Tibrogargan from Lookout 589
I first saw Queensland’s Glass House Mountains from a coach, while traveling between Brisbane and Frazer Island. Though not high, with only the tallest of them, Beerwah, rising above 400 metres, their spiky outlines completely dominate the flat farmlands and forests that run west from the beaches of the Sunshine Coast. They were named by Captain James Cook in 1770 as he sailed north towards the Great Barrier Reef. Their aspect and the manner in which the sun glinted from their crags reminded him of the glass-manufacturing furnaces in his native Yorkshire. They consist of rhyolite plugs, created by vo1canic activity some 26 million years ago. The surrounding, softer rocks subsequently eroded, leaving the prominent pillars, eleven in all, standing proud of the plains.
The Aboriginal people have a much more colourful story In the dreamtime legend, nine of the peaks are the children of the other two. During a tsunami, the biggest of the children, Coonowrin, showed cowardice by a reluctance to help his pregnant mother, Beerwah, escape. His furious father, Tibrogargan, struck him, breaking his neck, with the result that Coonowrin is sometimes referred to as Crookneck.
My second view of the mountains came five years later, while I was returning to Brisbane from the Sunshine Coast. This more leisurely survey, from the Wild Horse Mountain lookout, to the east of the Bruce Highway, merely added to my resolve that, should I ever come here again, then I would need to make an effort to climb some of them.
The opportunity arrived in January 2010. While travelling to Noosa, I detoured to a closer vantage point named simply Lookout 589, which was surrounded on three sides by the Glass House Mountains. Craggy Coonowrin, the second highest, looked quite formidable. Unfortunately, for the past decade, climbing it had been forbidden because of its instability. For the past couple of years, Beerwah had also been out-of-bounds, as a result of a rock fall. Anyone caught climbing these would be subject to a fine. I did, however, later meet a couple of Australians who had dodged the cordon and climbed Beerwah. It was thus the third highest, 364-metre-tall Tibrogargan, that drew my attention, and from this proximity it was indeed impressive. Very steep on all sides, its forest covering was cut by a jagged, white gash, which looked nearly vertical, but offered the only route of ascent.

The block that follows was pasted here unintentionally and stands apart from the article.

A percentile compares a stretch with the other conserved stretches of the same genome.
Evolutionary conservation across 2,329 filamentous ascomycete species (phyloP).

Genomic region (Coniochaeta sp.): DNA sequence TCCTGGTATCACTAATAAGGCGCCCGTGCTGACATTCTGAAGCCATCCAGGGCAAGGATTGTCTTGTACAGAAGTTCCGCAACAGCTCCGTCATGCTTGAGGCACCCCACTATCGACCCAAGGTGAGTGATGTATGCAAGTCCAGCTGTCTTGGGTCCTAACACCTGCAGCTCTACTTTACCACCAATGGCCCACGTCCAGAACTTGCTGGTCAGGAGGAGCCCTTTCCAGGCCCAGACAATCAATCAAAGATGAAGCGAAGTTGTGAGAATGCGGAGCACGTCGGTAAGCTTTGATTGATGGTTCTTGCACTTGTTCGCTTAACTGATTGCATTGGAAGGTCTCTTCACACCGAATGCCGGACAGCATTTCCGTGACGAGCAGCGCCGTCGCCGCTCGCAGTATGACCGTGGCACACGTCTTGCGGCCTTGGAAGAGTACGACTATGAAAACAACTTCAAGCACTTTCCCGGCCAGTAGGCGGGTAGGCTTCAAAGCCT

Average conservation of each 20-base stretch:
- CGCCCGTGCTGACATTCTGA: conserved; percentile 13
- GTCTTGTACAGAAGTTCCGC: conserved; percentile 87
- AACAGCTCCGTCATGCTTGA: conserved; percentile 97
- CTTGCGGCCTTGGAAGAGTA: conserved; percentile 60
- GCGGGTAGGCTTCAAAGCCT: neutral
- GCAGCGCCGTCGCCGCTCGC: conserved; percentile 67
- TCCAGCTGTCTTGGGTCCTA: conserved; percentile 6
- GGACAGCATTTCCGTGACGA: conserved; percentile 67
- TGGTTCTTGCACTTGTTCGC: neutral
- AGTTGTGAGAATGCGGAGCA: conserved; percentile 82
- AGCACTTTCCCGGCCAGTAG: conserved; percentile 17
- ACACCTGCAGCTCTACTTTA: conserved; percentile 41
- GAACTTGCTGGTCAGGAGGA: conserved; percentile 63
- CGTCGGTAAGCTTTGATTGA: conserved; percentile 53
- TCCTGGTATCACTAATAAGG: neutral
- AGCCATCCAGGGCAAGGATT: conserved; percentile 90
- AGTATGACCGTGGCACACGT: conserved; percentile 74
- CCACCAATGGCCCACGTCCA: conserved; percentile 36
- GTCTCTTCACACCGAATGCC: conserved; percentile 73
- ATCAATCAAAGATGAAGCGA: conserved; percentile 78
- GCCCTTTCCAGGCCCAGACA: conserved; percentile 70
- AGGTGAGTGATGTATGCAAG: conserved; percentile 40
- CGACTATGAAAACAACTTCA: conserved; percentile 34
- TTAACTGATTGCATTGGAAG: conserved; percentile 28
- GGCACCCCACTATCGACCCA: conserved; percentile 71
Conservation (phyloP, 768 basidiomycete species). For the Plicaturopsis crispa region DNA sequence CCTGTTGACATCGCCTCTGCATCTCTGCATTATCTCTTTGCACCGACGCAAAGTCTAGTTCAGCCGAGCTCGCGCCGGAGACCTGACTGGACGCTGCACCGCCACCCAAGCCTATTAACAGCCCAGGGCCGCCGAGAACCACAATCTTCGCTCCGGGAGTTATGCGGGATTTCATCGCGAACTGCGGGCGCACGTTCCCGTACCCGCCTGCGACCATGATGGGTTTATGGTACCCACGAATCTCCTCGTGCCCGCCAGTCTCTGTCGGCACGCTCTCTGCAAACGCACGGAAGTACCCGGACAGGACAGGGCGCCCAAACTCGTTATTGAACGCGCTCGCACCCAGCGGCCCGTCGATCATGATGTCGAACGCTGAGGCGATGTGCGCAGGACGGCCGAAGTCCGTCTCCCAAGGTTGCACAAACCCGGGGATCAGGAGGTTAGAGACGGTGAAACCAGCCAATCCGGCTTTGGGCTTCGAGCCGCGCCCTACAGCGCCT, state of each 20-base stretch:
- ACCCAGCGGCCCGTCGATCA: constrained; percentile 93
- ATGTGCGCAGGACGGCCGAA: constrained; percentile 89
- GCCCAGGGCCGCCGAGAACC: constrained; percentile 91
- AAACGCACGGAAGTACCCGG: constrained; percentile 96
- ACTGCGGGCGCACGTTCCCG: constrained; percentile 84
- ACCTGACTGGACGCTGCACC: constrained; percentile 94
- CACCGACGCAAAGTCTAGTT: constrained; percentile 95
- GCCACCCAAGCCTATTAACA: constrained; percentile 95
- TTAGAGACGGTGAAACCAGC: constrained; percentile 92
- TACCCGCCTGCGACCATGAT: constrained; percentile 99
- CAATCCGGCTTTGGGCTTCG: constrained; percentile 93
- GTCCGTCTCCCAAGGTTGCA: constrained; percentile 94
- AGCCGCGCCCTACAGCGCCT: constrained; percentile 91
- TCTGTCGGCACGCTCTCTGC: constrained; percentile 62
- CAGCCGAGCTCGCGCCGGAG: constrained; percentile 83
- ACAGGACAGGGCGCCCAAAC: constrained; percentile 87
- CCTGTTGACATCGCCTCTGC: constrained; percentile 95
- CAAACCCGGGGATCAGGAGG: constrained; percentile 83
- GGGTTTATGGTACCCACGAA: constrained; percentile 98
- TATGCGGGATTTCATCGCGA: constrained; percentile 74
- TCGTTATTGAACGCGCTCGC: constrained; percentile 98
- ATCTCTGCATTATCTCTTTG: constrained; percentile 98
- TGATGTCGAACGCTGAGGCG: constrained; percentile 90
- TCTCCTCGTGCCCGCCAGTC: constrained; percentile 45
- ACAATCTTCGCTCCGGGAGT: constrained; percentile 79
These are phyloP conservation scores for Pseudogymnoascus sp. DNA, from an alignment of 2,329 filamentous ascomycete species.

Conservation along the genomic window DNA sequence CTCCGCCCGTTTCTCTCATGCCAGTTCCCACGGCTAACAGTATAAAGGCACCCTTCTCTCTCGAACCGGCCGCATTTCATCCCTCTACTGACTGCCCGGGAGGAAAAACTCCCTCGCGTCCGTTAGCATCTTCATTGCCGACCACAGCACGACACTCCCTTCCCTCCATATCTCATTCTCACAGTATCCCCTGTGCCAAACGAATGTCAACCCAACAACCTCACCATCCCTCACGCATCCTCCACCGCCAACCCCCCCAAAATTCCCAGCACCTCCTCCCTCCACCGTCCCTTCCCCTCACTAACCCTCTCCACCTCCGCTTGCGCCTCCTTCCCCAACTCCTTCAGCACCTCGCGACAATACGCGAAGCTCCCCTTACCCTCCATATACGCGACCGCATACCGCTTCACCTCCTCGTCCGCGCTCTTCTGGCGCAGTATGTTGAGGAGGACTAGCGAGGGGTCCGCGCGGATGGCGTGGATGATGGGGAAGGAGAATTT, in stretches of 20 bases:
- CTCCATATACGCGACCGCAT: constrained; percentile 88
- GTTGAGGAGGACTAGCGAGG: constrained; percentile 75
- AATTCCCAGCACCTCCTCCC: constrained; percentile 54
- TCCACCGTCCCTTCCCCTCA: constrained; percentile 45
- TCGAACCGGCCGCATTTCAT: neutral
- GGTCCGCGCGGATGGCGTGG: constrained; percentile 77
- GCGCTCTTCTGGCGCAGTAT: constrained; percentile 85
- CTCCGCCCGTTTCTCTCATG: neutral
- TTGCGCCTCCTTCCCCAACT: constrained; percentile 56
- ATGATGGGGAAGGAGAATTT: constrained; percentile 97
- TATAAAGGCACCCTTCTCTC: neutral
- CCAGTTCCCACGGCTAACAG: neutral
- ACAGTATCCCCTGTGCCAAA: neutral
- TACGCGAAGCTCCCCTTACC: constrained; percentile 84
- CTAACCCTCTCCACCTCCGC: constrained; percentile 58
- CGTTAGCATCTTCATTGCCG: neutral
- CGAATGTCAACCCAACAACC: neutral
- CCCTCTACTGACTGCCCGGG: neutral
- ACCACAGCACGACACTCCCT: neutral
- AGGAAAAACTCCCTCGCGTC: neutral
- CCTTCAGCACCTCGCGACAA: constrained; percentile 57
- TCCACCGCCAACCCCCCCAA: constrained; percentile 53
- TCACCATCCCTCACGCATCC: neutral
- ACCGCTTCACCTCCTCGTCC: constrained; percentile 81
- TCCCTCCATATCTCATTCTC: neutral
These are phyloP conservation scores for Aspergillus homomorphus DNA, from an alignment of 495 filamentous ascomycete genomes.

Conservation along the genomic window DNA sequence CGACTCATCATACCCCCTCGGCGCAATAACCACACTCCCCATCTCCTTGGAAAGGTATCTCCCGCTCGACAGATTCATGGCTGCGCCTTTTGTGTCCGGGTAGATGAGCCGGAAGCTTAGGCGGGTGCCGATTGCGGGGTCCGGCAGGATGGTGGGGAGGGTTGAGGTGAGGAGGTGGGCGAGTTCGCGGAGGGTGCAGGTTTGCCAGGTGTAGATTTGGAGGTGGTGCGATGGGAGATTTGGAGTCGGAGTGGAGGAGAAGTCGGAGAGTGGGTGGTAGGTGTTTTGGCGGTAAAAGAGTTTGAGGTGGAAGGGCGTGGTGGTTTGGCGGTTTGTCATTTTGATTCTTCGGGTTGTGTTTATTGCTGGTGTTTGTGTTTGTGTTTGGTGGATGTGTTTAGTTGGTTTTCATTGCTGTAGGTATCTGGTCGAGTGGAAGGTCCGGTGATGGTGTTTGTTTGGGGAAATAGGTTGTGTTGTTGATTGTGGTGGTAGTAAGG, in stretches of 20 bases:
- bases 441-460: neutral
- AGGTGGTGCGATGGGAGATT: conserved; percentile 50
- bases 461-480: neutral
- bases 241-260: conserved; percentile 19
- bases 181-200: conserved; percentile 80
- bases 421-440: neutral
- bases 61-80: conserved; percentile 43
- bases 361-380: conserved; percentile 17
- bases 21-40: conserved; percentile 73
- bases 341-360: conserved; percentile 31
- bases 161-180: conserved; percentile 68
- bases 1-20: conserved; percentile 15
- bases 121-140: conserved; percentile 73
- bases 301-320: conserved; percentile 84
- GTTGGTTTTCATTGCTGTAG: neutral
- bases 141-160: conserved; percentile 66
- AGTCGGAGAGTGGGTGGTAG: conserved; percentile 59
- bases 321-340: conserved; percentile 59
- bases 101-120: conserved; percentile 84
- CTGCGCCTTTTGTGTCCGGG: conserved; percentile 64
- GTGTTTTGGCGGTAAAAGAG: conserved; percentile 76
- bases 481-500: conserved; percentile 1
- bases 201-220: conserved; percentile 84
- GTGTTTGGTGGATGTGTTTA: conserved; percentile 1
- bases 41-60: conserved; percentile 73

While I was anticipating the climb, a television van pulled up, and a cameraman began filming a news presenter describing the dangers of climbing these hills. The previous three days had seen two rescues of injured climbers from Ngungun, one of the smaller of the Glass House Mountains.
The following day, which the nation was to celebrate as Australia Day, I left Noosa at 4:30am. I was expecting, correctly as it turned out, a day as stiflingly hot as its predecessor. At around 6:00am, shortly after dawn, I arrived at the car park at the foot of Tibrogargan. A young German, Robin Schultz, was just leaving his car, so we agreed to continue together. Robin was on a round-the-world trip, which he was partly financing by working for a few weeks at a nearby farm.